Archimedes 

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Archimedes was born around 287 BC in Syracuse, Sicily. Syracuse at the time belonged to Greece, and Archimedes was a Greek mathematician and scientist. He died in 212 or 211 BC in the same town being assassinated by a Roman soldier of the advancing Roman army. Archimedes was apparently so involved in his work on mathematics that he did not run even when the solder came to him. An ancient mosaic showing the slaying of Archimedes by a Roman soldier It is believed that Archimedes learnt his mathematical art in Egypt, Alexandria, from the followers of Euclid. He came from an aristocratic family and during his long life invented a number of war devices. He is generally thought of as one of the most important mathematicians/scientists of the antiquity. See here how he approximated the value of Pi.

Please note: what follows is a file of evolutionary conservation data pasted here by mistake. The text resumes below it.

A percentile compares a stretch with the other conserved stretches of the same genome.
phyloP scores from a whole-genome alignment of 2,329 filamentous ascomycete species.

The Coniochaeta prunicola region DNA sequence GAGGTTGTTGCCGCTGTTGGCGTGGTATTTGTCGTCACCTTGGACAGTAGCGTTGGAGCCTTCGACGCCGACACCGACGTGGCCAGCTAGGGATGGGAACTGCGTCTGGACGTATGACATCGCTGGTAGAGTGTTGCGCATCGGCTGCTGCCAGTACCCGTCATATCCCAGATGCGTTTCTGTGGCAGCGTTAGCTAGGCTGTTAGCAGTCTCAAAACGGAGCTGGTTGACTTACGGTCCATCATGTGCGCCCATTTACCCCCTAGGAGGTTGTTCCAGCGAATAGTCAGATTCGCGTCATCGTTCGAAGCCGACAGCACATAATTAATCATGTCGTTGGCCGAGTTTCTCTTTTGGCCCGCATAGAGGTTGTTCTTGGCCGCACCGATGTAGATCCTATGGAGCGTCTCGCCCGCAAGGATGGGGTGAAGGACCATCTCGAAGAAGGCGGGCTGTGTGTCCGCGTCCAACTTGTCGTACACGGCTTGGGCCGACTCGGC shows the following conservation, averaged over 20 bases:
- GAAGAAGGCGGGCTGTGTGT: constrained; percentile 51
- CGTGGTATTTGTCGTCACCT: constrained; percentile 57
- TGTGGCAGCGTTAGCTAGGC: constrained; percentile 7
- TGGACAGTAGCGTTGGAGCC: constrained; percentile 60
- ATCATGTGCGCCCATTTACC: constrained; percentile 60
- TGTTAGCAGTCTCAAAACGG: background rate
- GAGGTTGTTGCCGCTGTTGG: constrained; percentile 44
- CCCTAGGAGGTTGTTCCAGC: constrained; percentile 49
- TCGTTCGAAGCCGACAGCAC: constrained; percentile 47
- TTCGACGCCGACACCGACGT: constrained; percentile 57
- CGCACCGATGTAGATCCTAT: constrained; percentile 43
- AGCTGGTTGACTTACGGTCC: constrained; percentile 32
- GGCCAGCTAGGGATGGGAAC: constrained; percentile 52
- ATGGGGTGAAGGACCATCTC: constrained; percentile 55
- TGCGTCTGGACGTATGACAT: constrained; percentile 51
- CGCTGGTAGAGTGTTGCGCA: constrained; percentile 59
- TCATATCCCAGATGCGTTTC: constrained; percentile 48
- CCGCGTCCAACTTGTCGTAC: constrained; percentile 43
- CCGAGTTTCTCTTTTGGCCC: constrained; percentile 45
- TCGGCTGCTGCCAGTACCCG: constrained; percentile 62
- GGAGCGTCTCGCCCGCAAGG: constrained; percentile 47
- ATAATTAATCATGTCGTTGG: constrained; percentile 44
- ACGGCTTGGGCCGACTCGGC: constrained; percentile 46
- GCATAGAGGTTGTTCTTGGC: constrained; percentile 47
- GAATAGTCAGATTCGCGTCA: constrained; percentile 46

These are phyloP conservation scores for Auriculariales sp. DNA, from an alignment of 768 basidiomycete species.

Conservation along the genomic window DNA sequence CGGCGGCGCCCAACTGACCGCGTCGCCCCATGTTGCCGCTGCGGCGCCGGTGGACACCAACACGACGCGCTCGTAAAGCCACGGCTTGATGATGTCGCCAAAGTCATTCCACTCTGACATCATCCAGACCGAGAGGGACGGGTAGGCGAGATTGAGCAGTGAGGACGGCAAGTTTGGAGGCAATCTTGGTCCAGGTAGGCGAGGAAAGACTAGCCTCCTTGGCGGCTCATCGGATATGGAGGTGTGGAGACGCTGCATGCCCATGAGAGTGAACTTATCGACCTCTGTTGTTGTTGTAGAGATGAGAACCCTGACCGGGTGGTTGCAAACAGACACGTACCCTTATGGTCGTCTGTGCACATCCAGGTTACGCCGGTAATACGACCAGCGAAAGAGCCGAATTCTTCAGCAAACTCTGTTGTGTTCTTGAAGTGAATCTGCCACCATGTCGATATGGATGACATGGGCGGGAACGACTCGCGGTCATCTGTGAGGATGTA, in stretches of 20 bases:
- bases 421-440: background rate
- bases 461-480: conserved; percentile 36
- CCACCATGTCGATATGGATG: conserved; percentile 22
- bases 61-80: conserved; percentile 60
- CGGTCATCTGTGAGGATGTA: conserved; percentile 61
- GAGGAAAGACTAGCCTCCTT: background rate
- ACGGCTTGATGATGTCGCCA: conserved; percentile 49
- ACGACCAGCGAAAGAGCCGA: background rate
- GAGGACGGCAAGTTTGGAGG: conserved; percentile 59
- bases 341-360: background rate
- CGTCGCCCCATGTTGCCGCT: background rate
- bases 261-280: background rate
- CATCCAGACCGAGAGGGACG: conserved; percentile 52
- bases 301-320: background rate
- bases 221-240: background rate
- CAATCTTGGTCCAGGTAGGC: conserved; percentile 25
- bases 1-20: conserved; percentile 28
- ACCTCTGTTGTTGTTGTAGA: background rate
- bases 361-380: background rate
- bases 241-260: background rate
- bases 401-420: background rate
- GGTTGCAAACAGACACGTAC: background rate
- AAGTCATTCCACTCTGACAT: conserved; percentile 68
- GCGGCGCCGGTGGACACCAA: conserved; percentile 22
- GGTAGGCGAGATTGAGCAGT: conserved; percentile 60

Click on the Archimedes' image above to find about the place where he lived and worked all his life. One of his major achievements was related to calculations of areas and volumes of geometrical shapes. To do this  and especially for the circular shapes  he needed to know what Pi was. So he invented a very good way of approximating Pi's value. Discuss this image of Archimedes. What problem do you think he is working on? What are the objects behind him representative of? To get some help with this, see the web site entirely dedicated to Archimedes to find more about his inventions. Click on the number man to download the worksheet on Archimedes and the big numbers. 

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